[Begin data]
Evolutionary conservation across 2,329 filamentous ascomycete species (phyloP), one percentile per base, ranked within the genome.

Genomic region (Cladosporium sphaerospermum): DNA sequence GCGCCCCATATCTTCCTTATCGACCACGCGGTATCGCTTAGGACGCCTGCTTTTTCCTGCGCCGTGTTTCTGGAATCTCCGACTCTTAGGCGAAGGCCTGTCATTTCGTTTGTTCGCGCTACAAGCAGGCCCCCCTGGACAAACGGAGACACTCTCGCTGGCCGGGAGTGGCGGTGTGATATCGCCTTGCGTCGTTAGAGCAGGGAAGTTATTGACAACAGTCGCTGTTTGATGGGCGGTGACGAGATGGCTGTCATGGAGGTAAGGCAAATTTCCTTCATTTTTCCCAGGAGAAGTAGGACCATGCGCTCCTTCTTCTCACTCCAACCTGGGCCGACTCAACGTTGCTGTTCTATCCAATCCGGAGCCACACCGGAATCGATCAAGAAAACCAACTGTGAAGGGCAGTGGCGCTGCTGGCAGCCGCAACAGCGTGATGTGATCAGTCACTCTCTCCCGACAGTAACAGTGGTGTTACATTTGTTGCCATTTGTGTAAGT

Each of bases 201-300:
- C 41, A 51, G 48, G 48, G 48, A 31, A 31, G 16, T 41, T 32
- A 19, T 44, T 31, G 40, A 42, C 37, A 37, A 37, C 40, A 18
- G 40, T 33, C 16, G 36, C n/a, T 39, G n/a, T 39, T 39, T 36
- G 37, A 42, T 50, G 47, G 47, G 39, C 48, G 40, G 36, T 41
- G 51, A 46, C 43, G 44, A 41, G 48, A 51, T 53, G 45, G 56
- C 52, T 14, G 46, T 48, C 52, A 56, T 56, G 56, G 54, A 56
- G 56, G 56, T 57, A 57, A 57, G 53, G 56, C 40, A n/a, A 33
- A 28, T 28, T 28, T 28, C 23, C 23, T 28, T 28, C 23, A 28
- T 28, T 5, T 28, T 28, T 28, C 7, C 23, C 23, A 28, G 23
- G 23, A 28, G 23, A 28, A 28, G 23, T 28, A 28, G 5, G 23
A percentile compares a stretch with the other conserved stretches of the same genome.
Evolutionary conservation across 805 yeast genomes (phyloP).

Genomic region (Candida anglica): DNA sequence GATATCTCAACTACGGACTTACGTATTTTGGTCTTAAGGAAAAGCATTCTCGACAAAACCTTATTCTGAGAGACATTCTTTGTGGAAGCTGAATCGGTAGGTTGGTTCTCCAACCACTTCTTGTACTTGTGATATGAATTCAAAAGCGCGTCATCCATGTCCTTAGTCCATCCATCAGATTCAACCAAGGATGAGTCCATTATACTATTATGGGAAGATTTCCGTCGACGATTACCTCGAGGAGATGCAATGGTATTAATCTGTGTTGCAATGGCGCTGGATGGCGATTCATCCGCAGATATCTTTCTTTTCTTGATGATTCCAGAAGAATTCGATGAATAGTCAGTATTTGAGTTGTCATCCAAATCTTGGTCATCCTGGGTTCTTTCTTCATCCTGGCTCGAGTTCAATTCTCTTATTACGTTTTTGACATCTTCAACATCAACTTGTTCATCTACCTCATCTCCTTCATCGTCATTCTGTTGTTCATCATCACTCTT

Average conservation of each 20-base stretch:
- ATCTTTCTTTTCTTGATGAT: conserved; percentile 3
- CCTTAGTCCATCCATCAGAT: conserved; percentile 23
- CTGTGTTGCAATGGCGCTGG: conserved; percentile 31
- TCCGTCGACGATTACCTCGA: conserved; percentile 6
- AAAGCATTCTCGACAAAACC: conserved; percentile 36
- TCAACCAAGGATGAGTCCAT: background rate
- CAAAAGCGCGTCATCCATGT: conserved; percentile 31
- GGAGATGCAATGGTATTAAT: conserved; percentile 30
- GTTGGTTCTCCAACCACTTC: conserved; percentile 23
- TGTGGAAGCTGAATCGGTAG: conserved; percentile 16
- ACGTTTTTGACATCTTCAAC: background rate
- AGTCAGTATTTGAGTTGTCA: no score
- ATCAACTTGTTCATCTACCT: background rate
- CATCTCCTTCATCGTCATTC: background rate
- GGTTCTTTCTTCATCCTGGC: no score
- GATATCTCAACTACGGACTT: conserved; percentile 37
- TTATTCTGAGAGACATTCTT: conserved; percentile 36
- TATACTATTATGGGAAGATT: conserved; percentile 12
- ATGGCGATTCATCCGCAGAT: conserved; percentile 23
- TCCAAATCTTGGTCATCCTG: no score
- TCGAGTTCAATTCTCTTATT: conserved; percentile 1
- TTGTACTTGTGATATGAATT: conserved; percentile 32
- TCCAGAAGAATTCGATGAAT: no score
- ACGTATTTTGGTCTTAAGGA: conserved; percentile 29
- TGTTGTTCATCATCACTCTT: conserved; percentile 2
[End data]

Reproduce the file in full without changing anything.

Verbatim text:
Evolutionary conservation across 2,329 filamentous ascomycete species (phyloP), one percentile per base, ranked within the genome.

Genomic region (Cladosporium sphaerospermum): DNA sequence GCGCCCCATATCTTCCTTATCGACCACGCGGTATCGCTTAGGACGCCTGCTTTTTCCTGCGCCGTGTTTCTGGAATCTCCGACTCTTAGGCGAAGGCCTGTCATTTCGTTTGTTCGCGCTACAAGCAGGCCCCCCTGGACAAACGGAGACACTCTCGCTGGCCGGGAGTGGCGGTGTGATATCGCCTTGCGTCGTTAGAGCAGGGAAGTTATTGACAACAGTCGCTGTTTGATGGGCGGTGACGAGATGGCTGTCATGGAGGTAAGGCAAATTTCCTTCATTTTTCCCAGGAGAAGTAGGACCATGCGCTCCTTCTTCTCACTCCAACCTGGGCCGACTCAACGTTGCTGTTCTATCCAATCCGGAGCCACACCGGAATCGATCAAGAAAACCAACTGTGAAGGGCAGTGGCGCTGCTGGCAGCCGCAACAGCGTGATGTGATCAGTCACTCTCTCCCGACAGTAACAGTGGTGTTACATTTGTTGCCATTTGTGTAAGT

Each of bases 201-300:
- C 41, A 51, G 48, G 48, G 48, A 31, A 31, G 16, T 41, T 32
- A 19, T 44, T 31, G 40, A 42, C 37, A 37, A 37, C 40, A 18
- G 40, T 33, C 16, G 36, C n/a, T 39, G n/a, T 39, T 39, T 36
- G 37, A 42, T 50, G 47, G 47, G 39, C 48, G 40, G 36, T 41
- G 51, A 46, C 43, G 44, A 41, G 48, A 51, T 53, G 45, G 56
- C 52, T 14, G 46, T 48, C 52, A 56, T 56, G 56, G 54, A 56
- G 56, G 56, T 57, A 57, A 57, G 53, G 56, C 40, A n/a, A 33
- A 28, T 28, T 28, T 28, C 23, C 23, T 28, T 28, C 23, A 28
- T 28, T 5, T 28, T 28, T 28, C 7, C 23, C 23, A 28, G 23
- G 23, A 28, G 23, A 28, A 28, G 23, T 28, A 28, G 5, G 23
A percentile compares a stretch with the other conserved stretches of the same genome.
Evolutionary conservation across 805 yeast genomes (phyloP).

Genomic region (Candida anglica): DNA sequence GATATCTCAACTACGGACTTACGTATTTTGGTCTTAAGGAAAAGCATTCTCGACAAAACCTTATTCTGAGAGACATTCTTTGTGGAAGCTGAATCGGTAGGTTGGTTCTCCAACCACTTCTTGTACTTGTGATATGAATTCAAAAGCGCGTCATCCATGTCCTTAGTCCATCCATCAGATTCAACCAAGGATGAGTCCATTATACTATTATGGGAAGATTTCCGTCGACGATTACCTCGAGGAGATGCAATGGTATTAATCTGTGTTGCAATGGCGCTGGATGGCGATTCATCCGCAGATATCTTTCTTTTCTTGATGATTCCAGAAGAATTCGATGAATAGTCAGTATTTGAGTTGTCATCCAAATCTTGGTCATCCTGGGTTCTTTCTTCATCCTGGCTCGAGTTCAATTCTCTTATTACGTTTTTGACATCTTCAACATCAACTTGTTCATCTACCTCATCTCCTTCATCGTCATTCTGTTGTTCATCATCACTCTT

Average conservation of each 20-base stretch:
- ATCTTTCTTTTCTTGATGAT: conserved; percentile 3
- CCTTAGTCCATCCATCAGAT: conserved; percentile 23
- CTGTGTTGCAATGGCGCTGG: conserved; percentile 31
- TCCGTCGACGATTACCTCGA: conserved; percentile 6
- AAAGCATTCTCGACAAAACC: conserved; percentile 36
- TCAACCAAGGATGAGTCCAT: background rate
- CAAAAGCGCGTCATCCATGT: conserved; percentile 31
- GGAGATGCAATGGTATTAAT: conserved; percentile 30
- GTTGGTTCTCCAACCACTTC: conserved; percentile 23
- TGTGGAAGCTGAATCGGTAG: conserved; percentile 16
- ACGTTTTTGACATCTTCAAC: background rate
- AGTCAGTATTTGAGTTGTCA: no score
- ATCAACTTGTTCATCTACCT: background rate
- CATCTCCTTCATCGTCATTC: background rate
- GGTTCTTTCTTCATCCTGGC: no score
- GATATCTCAACTACGGACTT: conserved; percentile 37
- TTATTCTGAGAGACATTCTT: conserved; percentile 36
- TATACTATTATGGGAAGATT: conserved; percentile 12
- ATGGCGATTCATCCGCAGAT: conserved; percentile 23
- TCCAAATCTTGGTCATCCTG: no score
- TCGAGTTCAATTCTCTTATT: conserved; percentile 1
- TTGTACTTGTGATATGAATT: conserved; percentile 32
- TCCAGAAGAATTCGATGAAT: no score
- ACGTATTTTGGTCTTAAGGA: conserved; percentile 29
- TGTTGTTCATCATCACTCTT: conserved; percentile 2